Unfortunately, there is no real standardization in this area, so the kernel currently supports 17 different screen layouts; they range from the fairly standard 16-bit and 32-bit color displays to the hairy VGA and Mac pixel placements. The files concerned with placing text on frame buffers are called fbcon- name .c.

When the first frame buffer device is registered, the function register_framebuffer calls take_over_console (exported by drivers/char/console.c) in order to actually set up the current frame buffer as the system console. At boot time, before frame buffer initialization, the console is either the native text screen or, if none is there, the first serial port. The command line starting the kernel, of course, can override the default by selecting a specific console device. Kernel developers created take_over_console to add support for frame buffer consoles without complicating the boot code. (Usually frame buffer drivers depend on PCI or equivalent support, so they can’t be active too early during the boot process.) The take_over_console feature, however, is not limited to frame buffers; it’s available to any code involving any hardware. If you want to transmit kernel messages using a Morse beeper or UDP network packets, you can do that by calling take_over_console from your kernel module.


Input management is another facility meant to simplify and standardize activities that are common to several drivers, and to offer a unified interface to user space. The core file here is called input.c. It registers itself as a char driver using INPUT_MAJOR as its major number. Its role is collecting events from low-level device drivers and dispatching them to higher layers.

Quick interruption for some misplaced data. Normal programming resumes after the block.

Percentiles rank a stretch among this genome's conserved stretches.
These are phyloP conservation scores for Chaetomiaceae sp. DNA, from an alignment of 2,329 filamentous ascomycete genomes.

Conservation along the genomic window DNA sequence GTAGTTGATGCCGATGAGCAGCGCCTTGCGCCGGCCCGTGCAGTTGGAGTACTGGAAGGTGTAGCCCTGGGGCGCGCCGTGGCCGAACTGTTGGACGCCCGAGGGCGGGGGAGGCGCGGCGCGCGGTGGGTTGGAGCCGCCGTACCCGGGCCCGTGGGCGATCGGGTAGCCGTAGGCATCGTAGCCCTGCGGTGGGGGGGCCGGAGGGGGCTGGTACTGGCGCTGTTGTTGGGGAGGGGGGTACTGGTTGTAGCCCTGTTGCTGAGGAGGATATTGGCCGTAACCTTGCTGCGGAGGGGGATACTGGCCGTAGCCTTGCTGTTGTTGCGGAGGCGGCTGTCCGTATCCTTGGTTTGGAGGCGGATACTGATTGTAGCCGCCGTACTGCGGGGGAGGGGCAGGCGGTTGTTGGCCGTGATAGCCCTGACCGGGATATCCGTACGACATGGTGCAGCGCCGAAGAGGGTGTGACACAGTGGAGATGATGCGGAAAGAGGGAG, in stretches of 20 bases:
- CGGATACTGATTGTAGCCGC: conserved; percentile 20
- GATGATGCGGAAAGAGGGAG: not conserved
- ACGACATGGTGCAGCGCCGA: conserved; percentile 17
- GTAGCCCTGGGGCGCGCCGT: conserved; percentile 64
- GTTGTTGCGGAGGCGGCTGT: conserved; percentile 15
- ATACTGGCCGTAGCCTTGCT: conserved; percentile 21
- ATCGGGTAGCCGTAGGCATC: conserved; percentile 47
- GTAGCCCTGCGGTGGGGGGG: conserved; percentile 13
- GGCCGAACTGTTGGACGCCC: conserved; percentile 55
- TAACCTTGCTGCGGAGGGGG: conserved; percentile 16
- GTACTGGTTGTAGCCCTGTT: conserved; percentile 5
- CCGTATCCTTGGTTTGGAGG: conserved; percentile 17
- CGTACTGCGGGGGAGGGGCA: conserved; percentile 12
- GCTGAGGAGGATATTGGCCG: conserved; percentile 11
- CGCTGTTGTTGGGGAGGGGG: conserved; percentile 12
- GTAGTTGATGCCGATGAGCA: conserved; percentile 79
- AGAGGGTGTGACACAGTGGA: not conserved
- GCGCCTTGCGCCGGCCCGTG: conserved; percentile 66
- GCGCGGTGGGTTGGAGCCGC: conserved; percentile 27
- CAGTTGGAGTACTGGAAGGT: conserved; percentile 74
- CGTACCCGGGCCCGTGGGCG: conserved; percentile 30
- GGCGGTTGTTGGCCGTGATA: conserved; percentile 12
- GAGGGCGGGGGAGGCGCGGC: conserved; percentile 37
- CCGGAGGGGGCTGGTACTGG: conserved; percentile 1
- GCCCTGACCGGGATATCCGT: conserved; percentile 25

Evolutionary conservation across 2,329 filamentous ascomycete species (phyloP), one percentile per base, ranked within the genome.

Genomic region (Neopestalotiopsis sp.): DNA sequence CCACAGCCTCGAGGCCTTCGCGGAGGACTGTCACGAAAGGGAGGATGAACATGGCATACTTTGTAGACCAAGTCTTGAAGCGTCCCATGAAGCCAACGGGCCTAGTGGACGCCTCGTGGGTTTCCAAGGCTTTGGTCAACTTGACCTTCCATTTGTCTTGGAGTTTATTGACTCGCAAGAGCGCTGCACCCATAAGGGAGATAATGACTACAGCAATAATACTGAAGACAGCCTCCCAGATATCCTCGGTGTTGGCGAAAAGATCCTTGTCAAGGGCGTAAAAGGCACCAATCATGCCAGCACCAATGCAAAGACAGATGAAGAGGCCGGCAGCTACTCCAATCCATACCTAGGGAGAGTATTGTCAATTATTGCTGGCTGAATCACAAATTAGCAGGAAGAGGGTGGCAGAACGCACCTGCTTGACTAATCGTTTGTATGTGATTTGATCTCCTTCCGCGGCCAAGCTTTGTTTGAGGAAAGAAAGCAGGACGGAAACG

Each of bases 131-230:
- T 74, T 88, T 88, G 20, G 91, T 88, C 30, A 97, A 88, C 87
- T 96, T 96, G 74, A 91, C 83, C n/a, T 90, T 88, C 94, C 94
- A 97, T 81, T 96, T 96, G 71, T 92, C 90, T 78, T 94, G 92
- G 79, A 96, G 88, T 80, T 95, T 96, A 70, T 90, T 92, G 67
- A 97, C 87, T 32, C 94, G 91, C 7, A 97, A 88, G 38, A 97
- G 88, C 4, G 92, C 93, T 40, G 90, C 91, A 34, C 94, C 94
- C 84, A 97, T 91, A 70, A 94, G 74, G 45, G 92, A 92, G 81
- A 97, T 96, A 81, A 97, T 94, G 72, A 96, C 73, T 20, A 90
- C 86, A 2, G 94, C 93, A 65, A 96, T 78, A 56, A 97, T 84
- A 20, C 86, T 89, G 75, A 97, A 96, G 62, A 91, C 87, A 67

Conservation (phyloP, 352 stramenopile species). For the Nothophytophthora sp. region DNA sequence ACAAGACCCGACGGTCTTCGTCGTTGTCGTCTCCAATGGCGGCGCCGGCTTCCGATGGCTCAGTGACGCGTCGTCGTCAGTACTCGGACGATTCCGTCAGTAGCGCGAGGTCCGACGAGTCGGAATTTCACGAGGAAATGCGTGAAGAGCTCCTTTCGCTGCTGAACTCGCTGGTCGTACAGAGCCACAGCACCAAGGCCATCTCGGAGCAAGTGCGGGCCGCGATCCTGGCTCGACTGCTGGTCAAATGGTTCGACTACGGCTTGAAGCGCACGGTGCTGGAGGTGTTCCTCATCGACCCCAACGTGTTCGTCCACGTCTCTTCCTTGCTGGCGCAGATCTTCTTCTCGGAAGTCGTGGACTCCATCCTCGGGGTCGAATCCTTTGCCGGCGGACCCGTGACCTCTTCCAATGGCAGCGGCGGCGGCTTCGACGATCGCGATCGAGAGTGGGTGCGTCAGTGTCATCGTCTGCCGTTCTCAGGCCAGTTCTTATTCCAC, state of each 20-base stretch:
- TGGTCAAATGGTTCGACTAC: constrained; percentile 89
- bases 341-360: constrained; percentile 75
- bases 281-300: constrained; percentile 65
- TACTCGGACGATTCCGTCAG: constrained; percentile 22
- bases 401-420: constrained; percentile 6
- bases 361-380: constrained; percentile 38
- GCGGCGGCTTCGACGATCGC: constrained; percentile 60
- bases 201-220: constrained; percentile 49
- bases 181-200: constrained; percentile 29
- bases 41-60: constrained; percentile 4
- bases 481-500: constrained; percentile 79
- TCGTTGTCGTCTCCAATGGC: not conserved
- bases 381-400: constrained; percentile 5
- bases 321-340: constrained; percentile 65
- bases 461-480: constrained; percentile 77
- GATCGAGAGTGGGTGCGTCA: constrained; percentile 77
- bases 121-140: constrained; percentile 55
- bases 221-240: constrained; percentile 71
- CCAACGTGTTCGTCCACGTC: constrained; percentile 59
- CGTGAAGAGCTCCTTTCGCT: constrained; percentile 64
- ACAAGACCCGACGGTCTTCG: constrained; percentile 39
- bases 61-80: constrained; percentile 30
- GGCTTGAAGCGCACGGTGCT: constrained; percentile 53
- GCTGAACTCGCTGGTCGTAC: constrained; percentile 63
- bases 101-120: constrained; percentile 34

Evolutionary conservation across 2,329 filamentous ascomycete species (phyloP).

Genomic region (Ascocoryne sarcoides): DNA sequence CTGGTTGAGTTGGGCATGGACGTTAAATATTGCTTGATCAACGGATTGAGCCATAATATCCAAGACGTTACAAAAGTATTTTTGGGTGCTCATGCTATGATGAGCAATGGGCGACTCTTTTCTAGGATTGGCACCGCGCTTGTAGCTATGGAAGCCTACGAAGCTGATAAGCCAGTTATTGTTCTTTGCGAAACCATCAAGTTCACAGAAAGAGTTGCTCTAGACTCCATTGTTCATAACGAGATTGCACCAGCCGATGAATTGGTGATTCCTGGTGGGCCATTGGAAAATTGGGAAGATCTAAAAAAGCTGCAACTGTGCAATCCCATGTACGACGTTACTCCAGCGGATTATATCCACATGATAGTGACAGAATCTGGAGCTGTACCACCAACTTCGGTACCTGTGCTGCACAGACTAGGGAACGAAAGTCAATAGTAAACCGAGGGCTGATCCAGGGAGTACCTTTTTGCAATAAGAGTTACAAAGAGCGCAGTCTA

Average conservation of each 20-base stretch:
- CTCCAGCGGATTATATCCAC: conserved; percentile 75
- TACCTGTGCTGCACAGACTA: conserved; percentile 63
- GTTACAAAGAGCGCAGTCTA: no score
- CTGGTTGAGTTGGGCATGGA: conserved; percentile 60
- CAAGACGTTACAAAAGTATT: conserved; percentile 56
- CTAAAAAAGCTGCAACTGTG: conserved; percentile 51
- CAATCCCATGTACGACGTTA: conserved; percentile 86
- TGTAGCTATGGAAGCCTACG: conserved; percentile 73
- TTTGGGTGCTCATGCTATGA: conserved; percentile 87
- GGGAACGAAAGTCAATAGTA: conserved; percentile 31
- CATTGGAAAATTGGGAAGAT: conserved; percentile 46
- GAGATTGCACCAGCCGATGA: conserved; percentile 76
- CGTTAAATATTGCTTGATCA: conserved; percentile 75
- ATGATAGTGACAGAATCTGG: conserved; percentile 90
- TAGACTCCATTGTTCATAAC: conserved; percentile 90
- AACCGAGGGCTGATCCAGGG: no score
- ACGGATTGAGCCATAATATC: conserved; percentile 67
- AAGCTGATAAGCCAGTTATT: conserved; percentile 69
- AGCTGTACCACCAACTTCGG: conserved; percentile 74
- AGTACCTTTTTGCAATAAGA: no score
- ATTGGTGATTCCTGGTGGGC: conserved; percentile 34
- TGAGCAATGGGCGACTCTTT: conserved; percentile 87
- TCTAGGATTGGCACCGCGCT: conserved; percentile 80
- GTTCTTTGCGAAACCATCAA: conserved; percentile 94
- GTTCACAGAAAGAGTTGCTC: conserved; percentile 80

The input interface is defined in <linux/input.h>. Each low-level driver registers itself by calling input_register_device. After registration, users are able to feed new events to the system by calling input_event.

Higher-level modules can register with input.c by calling input_register_handler and specifying what kind of events they are interested in. This is, for example, how keybdev.c expresses its interest in keyboard events (which it ultimately feeds to driver/char/keyboard.c).

A high-level module can also register its own minor numbers so it can use its own file operations and become the owner of an input-related special file in /dev. Currently, however, third-party modules can’t easily register minor numbers, and the feature can be used reliably only by the files in drivers/input. Minor numbers can currently be used to support mice, joysticks, and generic even channels in user space.


This directory, introduced as of version 2.4.0-test7, collects other communication media, currently radio and video input devices. Both the media/radio and media/video drivers currently stack on video/videodev.c, which implements the “Video For Linux” API.

video/videodev.c is a generic container. It requests a major number and makes it available to hardware drivers. Individual low-level drivers register by calling video_register_device. They pass a pointer to their own struct video_device and an integer that specifies the type of device. Supported devices are frame grabbers (VFL_TYPE_GRABBER), radios (VFL_TYPE_RADIO), teletext devices (VFL_TYPE_VTX), and undecoded vertical-blank information (VFL_TYPE_VBI).

Bus-Specific Directories

Some of the subdirectories of drivers are specific to devices that plug into a particular bus architecture. They have been separated from the generic char and block directories because quite a good deal of code is generic to the bus architecture (as opposed to specific to the hardware device).

The least populated of these directories is drivers/pci. It contains only code that talks with PCI controllers (or to system BIOS), whereas PCI hardware drivers are scattered all over the place. The PCI interface is so widespread that it makes no sense to relegate PCI cards to a specific place.